Part of the abridged series’ acclaim derives from the way it approaches the Yu-Gi-Oh! franchise. Rather than presenting the show as having a fixed meaning determined by some sacrosanct copyright holder, the latent potential each image has for conveying a radically different meaning is constantly exposed. Certainly, this concept of a malleable text was not new to anime fandom, as anime music videos, such as this one about Yugi’s relationship with the spirit of the Millennium puzzle, had already been in production for years. The difference, however, is that the abridged series does not work through the decontextualization of images – rather, sequences are largely kept intact and the overall narrative is unaltered. The main focus, then, is on exposing the holes in the text instead of rehabilitating or creating a space within the text for the enjoyment of marginalized reading positions (as is the case in slash fiction and videos).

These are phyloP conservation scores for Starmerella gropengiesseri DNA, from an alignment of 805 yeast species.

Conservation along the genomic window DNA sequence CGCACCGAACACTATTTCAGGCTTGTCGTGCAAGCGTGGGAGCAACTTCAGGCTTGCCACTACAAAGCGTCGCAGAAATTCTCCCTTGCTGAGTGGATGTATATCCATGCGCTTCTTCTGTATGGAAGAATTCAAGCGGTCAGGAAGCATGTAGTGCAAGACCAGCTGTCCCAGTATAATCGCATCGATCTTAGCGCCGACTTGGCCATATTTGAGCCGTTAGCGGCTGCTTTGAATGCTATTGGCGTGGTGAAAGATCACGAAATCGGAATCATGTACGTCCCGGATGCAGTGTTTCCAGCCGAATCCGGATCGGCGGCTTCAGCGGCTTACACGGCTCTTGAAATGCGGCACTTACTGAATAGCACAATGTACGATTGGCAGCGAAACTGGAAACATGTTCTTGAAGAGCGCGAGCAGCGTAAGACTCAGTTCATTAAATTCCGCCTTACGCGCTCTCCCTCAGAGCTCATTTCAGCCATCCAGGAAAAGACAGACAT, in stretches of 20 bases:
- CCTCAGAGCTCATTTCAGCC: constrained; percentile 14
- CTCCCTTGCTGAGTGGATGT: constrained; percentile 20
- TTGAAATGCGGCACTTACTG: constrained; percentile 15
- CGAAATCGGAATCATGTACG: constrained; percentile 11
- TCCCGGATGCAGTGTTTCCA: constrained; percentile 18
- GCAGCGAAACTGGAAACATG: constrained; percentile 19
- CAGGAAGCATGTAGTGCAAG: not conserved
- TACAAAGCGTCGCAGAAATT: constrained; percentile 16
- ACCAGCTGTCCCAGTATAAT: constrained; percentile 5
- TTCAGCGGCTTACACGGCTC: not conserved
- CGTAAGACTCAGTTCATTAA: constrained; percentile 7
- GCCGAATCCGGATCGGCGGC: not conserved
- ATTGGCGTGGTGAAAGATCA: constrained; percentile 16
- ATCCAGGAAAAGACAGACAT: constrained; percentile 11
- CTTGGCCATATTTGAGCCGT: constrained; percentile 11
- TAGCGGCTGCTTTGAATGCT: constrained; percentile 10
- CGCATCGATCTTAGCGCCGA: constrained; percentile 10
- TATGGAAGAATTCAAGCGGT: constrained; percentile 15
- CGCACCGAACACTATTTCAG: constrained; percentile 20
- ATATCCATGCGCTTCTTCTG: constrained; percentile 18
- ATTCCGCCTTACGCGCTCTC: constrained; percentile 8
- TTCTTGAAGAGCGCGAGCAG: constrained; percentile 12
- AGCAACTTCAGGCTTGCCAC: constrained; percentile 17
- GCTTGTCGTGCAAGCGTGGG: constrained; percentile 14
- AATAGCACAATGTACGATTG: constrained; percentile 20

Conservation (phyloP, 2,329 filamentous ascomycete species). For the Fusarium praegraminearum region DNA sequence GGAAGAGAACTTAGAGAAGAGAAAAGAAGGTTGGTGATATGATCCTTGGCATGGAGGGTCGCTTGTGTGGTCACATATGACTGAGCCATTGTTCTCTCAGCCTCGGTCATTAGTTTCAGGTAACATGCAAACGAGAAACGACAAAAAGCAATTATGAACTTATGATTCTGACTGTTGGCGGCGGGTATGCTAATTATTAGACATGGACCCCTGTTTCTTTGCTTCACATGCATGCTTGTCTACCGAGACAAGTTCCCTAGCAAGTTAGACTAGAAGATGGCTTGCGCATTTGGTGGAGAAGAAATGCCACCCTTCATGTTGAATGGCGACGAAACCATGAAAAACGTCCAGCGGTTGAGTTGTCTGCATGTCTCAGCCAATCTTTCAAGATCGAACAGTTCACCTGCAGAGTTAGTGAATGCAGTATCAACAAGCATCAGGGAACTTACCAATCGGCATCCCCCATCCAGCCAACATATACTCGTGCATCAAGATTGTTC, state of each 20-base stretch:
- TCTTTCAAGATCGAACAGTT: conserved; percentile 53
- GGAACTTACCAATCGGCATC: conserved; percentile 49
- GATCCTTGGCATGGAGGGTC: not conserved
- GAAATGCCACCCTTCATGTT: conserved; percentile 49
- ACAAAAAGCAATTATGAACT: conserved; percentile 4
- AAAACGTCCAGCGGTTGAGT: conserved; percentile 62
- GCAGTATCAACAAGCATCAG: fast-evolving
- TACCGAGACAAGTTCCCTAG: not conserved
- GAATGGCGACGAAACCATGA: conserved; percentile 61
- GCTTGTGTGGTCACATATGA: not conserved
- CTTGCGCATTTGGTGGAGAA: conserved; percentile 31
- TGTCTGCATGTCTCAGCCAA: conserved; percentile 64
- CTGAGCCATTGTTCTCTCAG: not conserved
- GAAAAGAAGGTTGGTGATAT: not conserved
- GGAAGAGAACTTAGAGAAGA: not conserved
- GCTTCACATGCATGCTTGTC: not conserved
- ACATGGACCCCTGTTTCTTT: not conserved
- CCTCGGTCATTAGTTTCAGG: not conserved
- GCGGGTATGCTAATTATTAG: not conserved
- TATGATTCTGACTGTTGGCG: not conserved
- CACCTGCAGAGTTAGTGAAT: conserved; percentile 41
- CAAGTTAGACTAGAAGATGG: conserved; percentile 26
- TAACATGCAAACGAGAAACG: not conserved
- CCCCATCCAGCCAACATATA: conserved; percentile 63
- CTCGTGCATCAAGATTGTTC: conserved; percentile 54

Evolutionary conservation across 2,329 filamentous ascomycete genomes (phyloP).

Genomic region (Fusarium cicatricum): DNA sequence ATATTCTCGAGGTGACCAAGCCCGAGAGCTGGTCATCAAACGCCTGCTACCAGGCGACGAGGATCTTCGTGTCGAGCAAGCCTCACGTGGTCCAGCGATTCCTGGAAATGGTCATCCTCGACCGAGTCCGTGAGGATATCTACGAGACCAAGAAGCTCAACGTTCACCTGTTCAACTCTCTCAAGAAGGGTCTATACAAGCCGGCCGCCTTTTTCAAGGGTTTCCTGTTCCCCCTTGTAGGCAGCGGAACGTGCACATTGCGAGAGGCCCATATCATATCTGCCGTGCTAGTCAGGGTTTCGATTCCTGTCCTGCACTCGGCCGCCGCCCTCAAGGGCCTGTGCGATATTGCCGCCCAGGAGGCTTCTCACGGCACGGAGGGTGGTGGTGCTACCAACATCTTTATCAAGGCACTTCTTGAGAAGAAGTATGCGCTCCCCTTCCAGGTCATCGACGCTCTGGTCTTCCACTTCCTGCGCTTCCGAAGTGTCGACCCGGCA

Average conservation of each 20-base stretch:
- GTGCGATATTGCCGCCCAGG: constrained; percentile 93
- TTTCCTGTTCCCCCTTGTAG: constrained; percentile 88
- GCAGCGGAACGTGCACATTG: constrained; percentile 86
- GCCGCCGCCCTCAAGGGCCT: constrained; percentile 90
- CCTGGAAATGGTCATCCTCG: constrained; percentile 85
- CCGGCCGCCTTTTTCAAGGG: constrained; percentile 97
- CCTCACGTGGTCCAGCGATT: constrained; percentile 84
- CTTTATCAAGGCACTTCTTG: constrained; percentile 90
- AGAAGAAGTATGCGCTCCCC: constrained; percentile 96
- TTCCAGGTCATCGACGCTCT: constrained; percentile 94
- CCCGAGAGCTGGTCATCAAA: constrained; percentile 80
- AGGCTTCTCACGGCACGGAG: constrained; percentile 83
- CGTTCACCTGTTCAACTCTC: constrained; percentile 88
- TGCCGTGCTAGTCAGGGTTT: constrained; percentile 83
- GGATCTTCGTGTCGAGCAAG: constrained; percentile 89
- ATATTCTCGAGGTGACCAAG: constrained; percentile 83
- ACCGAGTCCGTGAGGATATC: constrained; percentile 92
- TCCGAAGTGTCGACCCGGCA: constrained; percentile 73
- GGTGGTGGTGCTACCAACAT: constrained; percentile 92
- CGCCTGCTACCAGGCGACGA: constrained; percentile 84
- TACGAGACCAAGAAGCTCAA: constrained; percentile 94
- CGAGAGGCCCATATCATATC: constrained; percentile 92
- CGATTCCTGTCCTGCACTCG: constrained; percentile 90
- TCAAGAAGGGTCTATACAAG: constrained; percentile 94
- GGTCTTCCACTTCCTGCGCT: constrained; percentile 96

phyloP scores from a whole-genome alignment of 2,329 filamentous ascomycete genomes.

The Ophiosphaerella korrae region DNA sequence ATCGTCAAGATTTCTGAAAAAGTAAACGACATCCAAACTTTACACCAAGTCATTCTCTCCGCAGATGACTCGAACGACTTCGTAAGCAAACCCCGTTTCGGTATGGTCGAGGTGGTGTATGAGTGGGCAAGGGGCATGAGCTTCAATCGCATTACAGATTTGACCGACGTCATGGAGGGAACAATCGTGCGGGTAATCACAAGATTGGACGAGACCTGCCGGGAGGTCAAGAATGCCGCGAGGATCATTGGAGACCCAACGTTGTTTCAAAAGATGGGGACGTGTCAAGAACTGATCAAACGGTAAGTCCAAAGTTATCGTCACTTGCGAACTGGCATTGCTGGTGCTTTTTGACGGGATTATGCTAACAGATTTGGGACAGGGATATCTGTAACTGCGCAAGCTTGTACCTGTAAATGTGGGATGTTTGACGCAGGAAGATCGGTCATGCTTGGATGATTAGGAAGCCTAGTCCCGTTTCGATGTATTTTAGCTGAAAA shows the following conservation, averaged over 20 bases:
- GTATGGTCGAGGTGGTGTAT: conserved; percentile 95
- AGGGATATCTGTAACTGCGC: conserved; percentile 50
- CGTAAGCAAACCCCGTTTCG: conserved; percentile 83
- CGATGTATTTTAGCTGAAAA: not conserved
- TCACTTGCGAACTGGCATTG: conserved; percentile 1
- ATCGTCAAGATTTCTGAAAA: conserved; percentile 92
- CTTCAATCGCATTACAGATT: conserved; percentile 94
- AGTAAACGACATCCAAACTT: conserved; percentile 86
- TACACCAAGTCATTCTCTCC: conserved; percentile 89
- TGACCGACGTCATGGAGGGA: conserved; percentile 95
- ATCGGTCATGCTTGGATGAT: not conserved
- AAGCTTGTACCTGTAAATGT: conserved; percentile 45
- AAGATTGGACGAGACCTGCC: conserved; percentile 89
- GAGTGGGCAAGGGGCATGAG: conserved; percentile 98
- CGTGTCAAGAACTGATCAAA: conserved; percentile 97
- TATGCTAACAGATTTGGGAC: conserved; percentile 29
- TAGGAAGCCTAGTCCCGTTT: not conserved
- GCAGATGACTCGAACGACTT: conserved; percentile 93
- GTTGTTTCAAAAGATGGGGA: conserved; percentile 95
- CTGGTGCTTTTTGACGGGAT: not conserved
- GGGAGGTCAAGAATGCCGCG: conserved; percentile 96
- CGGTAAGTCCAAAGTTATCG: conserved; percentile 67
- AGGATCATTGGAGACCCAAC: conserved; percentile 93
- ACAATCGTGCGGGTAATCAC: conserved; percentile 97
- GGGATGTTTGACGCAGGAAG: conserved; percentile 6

Further, the show creates a space for a creative critique of the distributor of a franchise. Prior to the abridged series’ lampooning of how Yu-Gi-Oh! Duel Monsters was censored, most critiques of dubbing had only been factually presented through straightforward logic – usually in the form of textual arguments about why certain changes were problematic, master lists of differences, or video rants that were mainly watched by those who already disliked the dubbing. Now, however, these criticisms are given a creative outlet so that the importance of entertainment is not neglected – because the videos are enjoyable, more people watch them and are educated about the way a particular distributor has flattened narrative and character complexity. At the same time, coating the critique in humor camouflages the painful sting of watching cherished elements of a producer’s creativity be erased. It also opens up narrative as a space where creativity and play can disrupt the dominant logic of translation, thereby bringing the Western perception of animation as a children’s medium into question. Indeed, the anime fan community’s wide adoption of abridgment as a practice to criticize the distribution of a series shows how Yu-Gi-Oh: The Abridged Series has reshaped how fans interact with dubbed series’ plots and characters – particularly by highlighting the “kid safe-ing” invitational strategies used by 4Kids and other anime distributors to secure a wide audience. Of course, this practice is not universal – this particular experience of frustration with distributors is largely contained to non-Japanese speakers, who attribute blame to the sole mediator between themselves and the text. There are currently no Japanese abridgers – LK’s videos have been fansubbed into Japanese, but they have experienced far less success than they have in English.